Grayson, Kent. 1996. "Examining the Embedded Markets of Network Marketing." In Networks In Marketing, edited by Dawn Iacobucci, Thousand Oaks: CA: Sage.
Iacobucci, Dawn, Kent Grayson and Amy Ostrom. 1994. "The Calculus of Service Quality and Customer Satisfaction: Theoretical and Empirical Differentiation and Integration." In Advances in Services Marketing and Management: Research and Practice, edited by Teresa A Swartz, David E Bowen, and Stephen W Brown, vol. 3, 1-67. Greenwich, CT: JAI Press.
Other
Grayson, Kent. "A Comparative Study of Retail Workers, Franchise Managers and Direct Sellers." September.
Books
Grayson, Kent. 2000. A Comparative Study of Attitudes and Practices of Retail Workers, Franchise Managers, and Direct Sellers in Germany and the United Kingdom. London, UK: London Business School.
Grayson, Kent and Tim Ambler. 1996. Value for Money? The Relationships between Marketing Expenditure and Business Performance in the UK Financial Services Industry. Berkshire, UK: The Chartered Institute of Marketing.
Cases
Grayson, Kent and Elliot Freeman. 2013. Royal Reels: Enhancing the Customer Experience for Slot Machines and Beyond. Case 5-312-507 (KEL723).
Grayson, Kent and Sachin Waikar. 2012. Gaming the Gamers: Using Experience Maps to Develop Revenue-Generating Insights. Case 5-212-250 (KEL675).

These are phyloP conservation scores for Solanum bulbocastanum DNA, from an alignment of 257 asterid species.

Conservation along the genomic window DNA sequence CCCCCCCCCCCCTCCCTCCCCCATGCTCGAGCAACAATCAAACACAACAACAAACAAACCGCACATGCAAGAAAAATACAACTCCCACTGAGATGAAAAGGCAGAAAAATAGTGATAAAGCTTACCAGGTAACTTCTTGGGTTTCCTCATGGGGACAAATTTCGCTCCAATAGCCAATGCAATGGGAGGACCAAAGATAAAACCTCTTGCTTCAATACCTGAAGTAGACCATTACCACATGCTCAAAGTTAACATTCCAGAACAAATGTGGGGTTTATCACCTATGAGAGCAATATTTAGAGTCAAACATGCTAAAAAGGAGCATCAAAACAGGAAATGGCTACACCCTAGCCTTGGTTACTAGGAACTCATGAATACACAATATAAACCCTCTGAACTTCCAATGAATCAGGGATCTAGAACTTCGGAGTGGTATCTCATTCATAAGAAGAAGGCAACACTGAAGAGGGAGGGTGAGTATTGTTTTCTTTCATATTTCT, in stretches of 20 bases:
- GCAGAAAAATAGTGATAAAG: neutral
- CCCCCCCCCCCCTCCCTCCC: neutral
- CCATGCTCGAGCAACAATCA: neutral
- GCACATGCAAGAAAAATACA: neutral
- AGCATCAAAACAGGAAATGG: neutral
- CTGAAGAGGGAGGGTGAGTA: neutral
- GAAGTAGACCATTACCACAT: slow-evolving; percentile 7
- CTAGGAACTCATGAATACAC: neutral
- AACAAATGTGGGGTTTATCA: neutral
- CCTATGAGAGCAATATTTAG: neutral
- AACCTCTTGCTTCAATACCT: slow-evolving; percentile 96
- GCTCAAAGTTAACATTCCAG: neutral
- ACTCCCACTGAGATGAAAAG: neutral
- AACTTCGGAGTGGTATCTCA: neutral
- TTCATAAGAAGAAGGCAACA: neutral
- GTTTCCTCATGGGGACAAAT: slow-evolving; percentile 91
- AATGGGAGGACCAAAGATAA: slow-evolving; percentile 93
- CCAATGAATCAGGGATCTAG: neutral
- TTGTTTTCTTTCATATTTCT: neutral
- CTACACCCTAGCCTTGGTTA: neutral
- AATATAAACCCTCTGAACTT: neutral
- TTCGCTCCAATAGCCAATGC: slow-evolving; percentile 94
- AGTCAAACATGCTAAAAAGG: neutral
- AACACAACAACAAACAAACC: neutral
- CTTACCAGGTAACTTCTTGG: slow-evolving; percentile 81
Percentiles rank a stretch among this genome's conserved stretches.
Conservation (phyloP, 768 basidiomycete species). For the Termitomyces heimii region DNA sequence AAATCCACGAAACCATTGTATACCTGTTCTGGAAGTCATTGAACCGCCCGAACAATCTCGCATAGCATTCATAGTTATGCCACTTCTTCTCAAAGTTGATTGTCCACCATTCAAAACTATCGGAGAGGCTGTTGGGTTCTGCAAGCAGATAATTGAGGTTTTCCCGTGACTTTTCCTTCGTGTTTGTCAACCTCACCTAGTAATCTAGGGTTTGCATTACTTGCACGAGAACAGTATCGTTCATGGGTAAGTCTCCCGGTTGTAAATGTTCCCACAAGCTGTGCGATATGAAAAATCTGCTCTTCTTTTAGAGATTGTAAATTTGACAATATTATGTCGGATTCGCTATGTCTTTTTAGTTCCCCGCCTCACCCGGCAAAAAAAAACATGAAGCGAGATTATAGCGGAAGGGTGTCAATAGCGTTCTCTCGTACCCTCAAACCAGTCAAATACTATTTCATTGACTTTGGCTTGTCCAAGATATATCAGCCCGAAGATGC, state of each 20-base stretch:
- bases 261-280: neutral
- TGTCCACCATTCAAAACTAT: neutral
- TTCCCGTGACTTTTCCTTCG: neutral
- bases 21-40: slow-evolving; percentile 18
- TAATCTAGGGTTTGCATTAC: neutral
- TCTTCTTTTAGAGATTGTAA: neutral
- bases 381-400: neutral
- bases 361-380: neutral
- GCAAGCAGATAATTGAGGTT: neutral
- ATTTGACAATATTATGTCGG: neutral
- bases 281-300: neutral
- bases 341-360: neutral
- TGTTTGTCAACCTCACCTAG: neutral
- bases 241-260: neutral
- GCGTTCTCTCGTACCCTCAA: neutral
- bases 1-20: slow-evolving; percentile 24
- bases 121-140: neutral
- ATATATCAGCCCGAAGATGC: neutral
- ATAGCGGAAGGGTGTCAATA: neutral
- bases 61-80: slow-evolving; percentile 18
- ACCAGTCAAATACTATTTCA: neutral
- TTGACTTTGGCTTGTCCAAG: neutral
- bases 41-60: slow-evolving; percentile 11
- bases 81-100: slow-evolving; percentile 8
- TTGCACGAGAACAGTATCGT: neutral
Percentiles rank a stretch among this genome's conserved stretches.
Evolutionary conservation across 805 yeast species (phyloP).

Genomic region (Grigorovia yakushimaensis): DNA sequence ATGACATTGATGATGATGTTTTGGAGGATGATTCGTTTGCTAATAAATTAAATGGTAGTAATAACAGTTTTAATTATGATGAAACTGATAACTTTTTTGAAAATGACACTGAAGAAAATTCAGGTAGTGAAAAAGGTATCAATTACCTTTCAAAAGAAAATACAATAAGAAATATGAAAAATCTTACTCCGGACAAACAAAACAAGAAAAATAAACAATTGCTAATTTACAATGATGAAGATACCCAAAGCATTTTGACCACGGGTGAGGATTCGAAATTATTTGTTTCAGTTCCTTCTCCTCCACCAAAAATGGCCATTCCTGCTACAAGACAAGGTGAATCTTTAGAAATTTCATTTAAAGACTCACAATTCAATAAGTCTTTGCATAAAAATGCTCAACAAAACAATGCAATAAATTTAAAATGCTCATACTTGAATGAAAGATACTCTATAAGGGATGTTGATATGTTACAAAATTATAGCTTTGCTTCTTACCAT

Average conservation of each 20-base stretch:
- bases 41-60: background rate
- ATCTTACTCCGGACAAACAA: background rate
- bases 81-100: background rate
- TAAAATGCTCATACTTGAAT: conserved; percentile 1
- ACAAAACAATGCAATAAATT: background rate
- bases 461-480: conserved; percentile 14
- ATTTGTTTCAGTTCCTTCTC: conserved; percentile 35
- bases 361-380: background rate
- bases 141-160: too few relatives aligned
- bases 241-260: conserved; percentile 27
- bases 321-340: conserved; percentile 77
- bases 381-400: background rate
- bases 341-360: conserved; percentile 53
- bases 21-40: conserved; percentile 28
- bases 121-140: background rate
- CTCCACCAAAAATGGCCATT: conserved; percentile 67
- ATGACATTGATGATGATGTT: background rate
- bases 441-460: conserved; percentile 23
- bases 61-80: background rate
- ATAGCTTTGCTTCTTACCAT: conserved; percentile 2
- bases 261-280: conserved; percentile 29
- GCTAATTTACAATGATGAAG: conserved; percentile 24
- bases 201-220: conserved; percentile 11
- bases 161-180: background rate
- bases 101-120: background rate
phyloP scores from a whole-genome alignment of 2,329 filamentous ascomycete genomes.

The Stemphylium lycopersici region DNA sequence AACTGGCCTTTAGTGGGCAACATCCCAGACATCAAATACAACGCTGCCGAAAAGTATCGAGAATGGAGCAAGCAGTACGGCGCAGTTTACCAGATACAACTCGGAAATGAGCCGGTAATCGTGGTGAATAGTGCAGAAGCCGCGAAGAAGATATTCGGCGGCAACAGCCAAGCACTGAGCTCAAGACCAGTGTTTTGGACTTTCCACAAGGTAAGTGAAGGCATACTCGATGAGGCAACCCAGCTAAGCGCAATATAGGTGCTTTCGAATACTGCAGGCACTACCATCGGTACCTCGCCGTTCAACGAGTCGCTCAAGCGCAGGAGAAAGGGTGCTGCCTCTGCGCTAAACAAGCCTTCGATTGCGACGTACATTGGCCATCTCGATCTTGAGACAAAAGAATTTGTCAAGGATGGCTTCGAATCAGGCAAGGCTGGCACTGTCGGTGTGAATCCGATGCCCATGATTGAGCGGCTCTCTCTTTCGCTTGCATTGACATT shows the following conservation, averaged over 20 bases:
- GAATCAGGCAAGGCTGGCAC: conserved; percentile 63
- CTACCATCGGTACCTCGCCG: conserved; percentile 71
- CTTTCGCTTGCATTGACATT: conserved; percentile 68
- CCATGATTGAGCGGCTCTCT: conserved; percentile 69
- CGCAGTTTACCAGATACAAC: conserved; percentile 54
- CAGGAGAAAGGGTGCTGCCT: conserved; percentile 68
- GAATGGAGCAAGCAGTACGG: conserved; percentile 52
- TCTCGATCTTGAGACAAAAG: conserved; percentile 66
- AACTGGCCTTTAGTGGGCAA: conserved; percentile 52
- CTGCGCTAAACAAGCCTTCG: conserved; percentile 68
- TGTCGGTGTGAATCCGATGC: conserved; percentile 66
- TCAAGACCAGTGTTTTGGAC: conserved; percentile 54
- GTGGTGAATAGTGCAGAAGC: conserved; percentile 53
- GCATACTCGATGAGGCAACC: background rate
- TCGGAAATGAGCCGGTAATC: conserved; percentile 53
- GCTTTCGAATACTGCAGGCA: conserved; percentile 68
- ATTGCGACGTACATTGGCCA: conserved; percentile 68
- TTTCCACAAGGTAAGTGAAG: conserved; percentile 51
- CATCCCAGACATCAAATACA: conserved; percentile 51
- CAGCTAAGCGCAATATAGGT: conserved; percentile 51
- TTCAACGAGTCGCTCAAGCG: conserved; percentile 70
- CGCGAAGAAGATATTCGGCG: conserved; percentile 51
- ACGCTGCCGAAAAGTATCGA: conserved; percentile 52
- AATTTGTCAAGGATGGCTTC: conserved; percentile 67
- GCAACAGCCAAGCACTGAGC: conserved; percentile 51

Grayson, Kent and Sachin Waikar. 2011. Sony Targets Laptop Consumers in China: Segment Global or Local?. Case 5-311-500 (KEL614).
Sawhney, Mohanbir and Kent Grayson. 2009. Ontela PicDeck (A): Customer Segmentation, Targeting, and Positioning. Case 5-309-505(A) (KEL450).
Grayson, Kent, Eric Leiserson and Sachin Waikar. 2009. Fiserv Takes on the E-Billing Market: How Can We Get Them to Turn Off Paper?. Case 5-309-506 (KEL487).
Sawhney, Mohanbir and Kent Grayson. 2009. Ontela PicDeck (B): Customer Segmentation, Targeting, and Positioning. Case 5-309-505(B) (KEL451).

 
Print Teaching
Teaching Interests
Marketing management, brand management, market segmentation
Full-Time / Part-Time MBA
Marketing Management (MKTG-430-0)

This course counts toward the following majors: Marketing, Marketing Management

This course takes an analytical approach to the study of marketing problems of business firms and other types of organizations. Attention focuses on the influence of the marketplace and the marketing environment on marketing decision making; the determination of the organization's products, prices, channels and communication strategies; and the organization's system for planning and controlling its marketing effort.

Doctoral
Consumer Behavior: Information Processing and Decision Making (formerly MKTG-520-1) (MKTG-540-0)
This objectives of this course are twofold. First to introduce topics in consumer behavior, familiarize students with research in psychology and marketing related to consumer behavior, and provide an understanding of how theories and frameworks are developed. Students will focus on understanding current theoretical and methodological approaches to various aspects of consumer behavior, as well as advancing this knowledge by developing testable hypotheses and theoretical perspectives that build on the current knowledge base. Secondly to provide selective coverage of the research carried out in the area of consumer decision making. In addition to analyzing extant research, the course will cover some methodological issues that are essential for students to be successful in the field of consumer research.